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Migrant Crisis: 385 people including an infant rescued by Italian Navy

In 2016, about 189,000 people have arrived in Europe by sea, including around 156,000 in Greece and 32,000 in Italy as the continent's worst refugee and migrant crisis since World War II continues.

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Italian Navy Vessel. Image source: IANS

Rome- An Italian navy vessel on Monday rescued 385 migrants from the Mediterranean on Monday including 42 women and 40 children, among them a newborn baby.

“They are all in good health, some have a few minor medical problems but nothing serious,” the captain of the ‘Bettica’ navy frigate, Francesco Iavazzo, told Adnkronos.

The migrants were rescued in a number of operations with backup from an Irish navy vessel that had rescued more than 300 people in ongoing operations, Iavazzo said.

“The rise in the number of crossings is probably due to the good weather as it’s easier to sail when the sea is calm.”

European migrant crisis 2015. Image source: Wikipedia
European migrant crisis
2015. Image source: Wikipedia

Libyan coastguard intercepted seven boats off Sabratha, west of Tripoli earlier on Monday with a total 850 people on board. The passengers included 79 women of whom eleven were pregnant, the coastguard said.

So far this year, some 189,000 people have arrived in Europe by sea, including around 156,000 in Greece and 32,000 in Italy as the continent’s worst refugee and migrant crisis since World War II continues.

Some 1.1 million people reached Europe in 2015, fleeing conflict and poverty in the Middle East, Africa and Asia. (IANS)

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Africa: Initiative Aims to Expand Diabetes Treatment

Diabetes, a disease that once mainly affected rich countries, is now most prevalent in low-and-middle-income countries

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Africa, Initiative, Diabetes
A blood sugare analyser and an insulin syringe are seen on a table, Nov. 13, 2019. (Photo: Diaa Bekheet) VOA

On the eve of World Diabetes Day, November 14, the World Health Organization is launching a new initiative it believes will allow greater access to life-saving insulin at lower prices for a greater number of people suffering from diabetes.Africa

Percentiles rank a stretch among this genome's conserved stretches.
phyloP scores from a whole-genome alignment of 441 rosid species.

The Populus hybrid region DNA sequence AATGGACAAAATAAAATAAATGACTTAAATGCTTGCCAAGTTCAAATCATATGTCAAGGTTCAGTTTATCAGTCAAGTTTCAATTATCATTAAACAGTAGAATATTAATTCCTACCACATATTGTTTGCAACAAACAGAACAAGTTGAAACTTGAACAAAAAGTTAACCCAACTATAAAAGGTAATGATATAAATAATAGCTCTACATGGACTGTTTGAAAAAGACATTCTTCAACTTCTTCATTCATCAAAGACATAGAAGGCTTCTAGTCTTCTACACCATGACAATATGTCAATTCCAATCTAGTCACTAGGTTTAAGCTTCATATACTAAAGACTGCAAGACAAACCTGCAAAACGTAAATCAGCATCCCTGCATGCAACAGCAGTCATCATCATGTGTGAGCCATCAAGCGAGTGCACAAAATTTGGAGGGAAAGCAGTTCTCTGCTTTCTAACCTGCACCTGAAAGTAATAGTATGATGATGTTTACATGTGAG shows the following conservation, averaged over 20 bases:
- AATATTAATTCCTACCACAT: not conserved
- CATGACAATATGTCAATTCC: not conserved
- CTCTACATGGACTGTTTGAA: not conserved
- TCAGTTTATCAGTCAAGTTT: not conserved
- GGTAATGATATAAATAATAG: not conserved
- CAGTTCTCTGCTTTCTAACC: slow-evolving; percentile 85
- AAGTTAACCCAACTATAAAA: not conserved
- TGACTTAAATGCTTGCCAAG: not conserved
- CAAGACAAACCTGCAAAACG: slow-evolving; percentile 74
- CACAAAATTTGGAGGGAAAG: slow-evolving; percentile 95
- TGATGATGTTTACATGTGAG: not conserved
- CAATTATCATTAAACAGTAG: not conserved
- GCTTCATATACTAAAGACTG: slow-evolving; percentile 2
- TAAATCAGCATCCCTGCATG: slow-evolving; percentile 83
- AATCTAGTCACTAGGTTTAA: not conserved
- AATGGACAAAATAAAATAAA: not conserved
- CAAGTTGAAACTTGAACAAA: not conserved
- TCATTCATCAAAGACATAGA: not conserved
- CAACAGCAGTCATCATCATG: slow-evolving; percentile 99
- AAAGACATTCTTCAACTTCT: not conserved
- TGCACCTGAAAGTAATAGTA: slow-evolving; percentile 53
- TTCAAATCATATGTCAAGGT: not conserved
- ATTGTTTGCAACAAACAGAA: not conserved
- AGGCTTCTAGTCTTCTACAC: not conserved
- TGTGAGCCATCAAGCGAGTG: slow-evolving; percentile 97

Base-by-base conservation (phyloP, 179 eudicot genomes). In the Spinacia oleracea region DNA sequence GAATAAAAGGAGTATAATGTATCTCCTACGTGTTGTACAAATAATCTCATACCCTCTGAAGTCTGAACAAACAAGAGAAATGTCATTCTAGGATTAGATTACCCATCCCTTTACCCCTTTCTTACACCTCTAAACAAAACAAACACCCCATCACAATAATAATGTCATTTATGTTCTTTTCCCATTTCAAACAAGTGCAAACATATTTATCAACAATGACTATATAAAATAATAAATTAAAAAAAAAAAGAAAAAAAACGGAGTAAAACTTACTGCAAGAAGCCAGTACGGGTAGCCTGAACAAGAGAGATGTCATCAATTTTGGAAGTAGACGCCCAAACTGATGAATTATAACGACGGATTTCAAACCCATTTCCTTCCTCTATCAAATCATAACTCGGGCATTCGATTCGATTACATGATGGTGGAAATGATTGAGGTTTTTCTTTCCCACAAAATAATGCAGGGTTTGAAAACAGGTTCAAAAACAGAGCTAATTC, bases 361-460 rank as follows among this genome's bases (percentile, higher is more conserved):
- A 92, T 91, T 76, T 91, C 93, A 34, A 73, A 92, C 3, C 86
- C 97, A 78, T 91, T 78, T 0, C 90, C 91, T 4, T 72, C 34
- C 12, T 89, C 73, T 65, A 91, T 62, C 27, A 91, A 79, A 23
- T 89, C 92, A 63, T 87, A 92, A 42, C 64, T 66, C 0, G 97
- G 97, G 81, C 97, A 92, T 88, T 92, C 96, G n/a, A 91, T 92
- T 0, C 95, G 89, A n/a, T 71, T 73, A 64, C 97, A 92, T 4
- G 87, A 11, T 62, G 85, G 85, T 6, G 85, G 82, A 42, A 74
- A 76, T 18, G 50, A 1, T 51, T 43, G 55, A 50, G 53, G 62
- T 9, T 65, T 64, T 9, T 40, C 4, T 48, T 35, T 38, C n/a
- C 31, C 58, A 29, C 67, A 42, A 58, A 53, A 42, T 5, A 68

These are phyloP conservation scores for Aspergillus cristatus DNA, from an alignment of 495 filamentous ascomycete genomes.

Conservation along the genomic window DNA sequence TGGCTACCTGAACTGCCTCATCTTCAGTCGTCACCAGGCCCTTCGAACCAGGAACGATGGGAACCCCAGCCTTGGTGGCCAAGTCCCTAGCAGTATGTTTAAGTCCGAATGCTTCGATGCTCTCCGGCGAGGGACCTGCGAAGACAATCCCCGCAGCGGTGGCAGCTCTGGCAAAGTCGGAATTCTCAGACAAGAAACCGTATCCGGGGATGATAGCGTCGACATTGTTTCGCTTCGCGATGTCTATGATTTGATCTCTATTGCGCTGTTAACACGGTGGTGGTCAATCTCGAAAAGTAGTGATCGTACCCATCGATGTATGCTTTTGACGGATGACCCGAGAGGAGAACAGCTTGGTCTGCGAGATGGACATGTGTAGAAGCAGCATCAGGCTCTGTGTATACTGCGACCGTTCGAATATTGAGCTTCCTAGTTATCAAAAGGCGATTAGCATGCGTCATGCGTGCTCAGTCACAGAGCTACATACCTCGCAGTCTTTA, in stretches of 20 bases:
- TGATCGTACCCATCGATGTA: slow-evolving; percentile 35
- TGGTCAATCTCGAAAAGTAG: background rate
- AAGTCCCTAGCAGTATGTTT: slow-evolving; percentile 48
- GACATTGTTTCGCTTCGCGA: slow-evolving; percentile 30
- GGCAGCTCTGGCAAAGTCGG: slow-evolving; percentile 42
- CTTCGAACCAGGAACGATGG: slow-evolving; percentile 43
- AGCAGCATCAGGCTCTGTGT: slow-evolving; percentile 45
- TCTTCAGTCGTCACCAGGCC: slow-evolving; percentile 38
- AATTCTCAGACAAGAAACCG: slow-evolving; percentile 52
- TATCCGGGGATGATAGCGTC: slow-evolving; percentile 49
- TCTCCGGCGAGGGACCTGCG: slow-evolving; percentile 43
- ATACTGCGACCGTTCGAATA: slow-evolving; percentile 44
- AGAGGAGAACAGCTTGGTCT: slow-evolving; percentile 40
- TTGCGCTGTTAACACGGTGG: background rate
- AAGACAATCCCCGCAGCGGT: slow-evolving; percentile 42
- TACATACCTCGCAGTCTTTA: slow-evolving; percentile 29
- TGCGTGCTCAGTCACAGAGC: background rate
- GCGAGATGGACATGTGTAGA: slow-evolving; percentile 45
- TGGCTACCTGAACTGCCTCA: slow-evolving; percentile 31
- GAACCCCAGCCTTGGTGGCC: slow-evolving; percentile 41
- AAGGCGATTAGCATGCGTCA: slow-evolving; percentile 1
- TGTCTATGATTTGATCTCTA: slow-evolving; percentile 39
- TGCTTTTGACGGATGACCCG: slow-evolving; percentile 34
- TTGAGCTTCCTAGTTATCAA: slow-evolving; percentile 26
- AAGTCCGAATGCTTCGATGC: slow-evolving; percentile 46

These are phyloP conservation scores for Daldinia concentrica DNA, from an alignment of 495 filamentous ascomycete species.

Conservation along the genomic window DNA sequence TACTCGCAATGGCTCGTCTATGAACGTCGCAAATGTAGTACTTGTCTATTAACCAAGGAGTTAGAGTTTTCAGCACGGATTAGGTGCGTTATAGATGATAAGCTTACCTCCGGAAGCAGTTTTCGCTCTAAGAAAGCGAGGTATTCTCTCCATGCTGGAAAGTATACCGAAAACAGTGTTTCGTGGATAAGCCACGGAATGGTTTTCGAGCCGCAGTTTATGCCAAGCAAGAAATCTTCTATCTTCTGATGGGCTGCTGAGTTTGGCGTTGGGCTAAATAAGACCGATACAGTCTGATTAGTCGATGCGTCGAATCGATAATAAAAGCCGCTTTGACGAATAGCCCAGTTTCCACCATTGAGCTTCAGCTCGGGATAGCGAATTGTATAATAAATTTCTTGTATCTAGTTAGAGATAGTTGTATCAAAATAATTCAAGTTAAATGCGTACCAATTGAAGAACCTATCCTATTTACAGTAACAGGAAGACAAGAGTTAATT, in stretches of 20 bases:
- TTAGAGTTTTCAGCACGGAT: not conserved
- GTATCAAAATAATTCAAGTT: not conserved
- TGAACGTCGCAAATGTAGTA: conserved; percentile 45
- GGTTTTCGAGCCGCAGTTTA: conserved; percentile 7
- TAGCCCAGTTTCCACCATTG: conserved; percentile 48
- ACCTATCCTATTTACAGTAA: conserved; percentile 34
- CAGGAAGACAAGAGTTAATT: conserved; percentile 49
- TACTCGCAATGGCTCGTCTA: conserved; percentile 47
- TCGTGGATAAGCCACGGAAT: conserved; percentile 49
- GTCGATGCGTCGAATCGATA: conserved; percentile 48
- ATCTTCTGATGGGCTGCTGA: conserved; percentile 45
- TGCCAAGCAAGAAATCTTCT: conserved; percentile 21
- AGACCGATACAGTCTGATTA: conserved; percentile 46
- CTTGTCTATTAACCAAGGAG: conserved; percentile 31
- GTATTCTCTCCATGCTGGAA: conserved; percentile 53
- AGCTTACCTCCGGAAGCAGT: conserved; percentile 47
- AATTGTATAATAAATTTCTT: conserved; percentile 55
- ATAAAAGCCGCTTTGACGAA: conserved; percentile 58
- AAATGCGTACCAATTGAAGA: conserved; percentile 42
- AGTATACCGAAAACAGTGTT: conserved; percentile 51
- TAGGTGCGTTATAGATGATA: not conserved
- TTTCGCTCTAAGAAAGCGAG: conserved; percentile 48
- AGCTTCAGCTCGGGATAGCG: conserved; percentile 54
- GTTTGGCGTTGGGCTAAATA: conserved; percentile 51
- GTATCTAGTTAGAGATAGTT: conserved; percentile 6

More than 420 million people globally suffer from diabetes and are in need of insulin to stay alive.  Diabetes, a disease that once mainly affected rich countries, is now most prevalent in low-and-middle-income countries.

There is an ample supply of insulin on the world market.   But the medication is costly and unaffordable for most people in developing countries.  The World Health Organization says it believes its first-ever insulin prequalification program will make the life-saving treatment widely available to poor people at dramatically lower prices.

The prequalification program is a tool for assessing the quality, safety and efficacy of a medicine.  Emer Cooke, director of regulation of medicines and other health technologies at the WHO, says anyone who buys a WHO prequalified medication can be sure that the product is safe and effective.

Africa, Initiative, Diabetes
More than 420 million people globally suffer from diabetes and are in need of insulin to stay alive. Pixabay

“We hope that by increasing the number of quality suppliers of insulin there will be a broader price range to cater for less-resourced health systems,” said Cooke.  “We are also confident that competition will bring prices down.  That way countries will have a greater choice of products that are more affordable.”

Three manufacturers control most of the global market for insulin.  They set prices that are prohibitive for many people and countries.  In the United States, the average price for a month’s supply of insulin is around $450.

In the lead-up to this launch, the World Health Organization collected data from 24 countries in four regions of the world.  In some countries, the data show a month’s supply of insulin could cost between 15 and 22 percent of a worker’s take home pay.

Diabetes is the seventh leading cause of death.  It can lead to costly and debilitating complications, such as heart attacks, stroke, kidney failure, blindness and lower limb amputations.

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Overweight and obesity, as well as physical inactivity are major risk factors for type 2 diabetes, the most common type of diabetes.  The disease is treatable with insulin and often preventable with a change of lifestyle that involves better diet and more exercise. (VOA)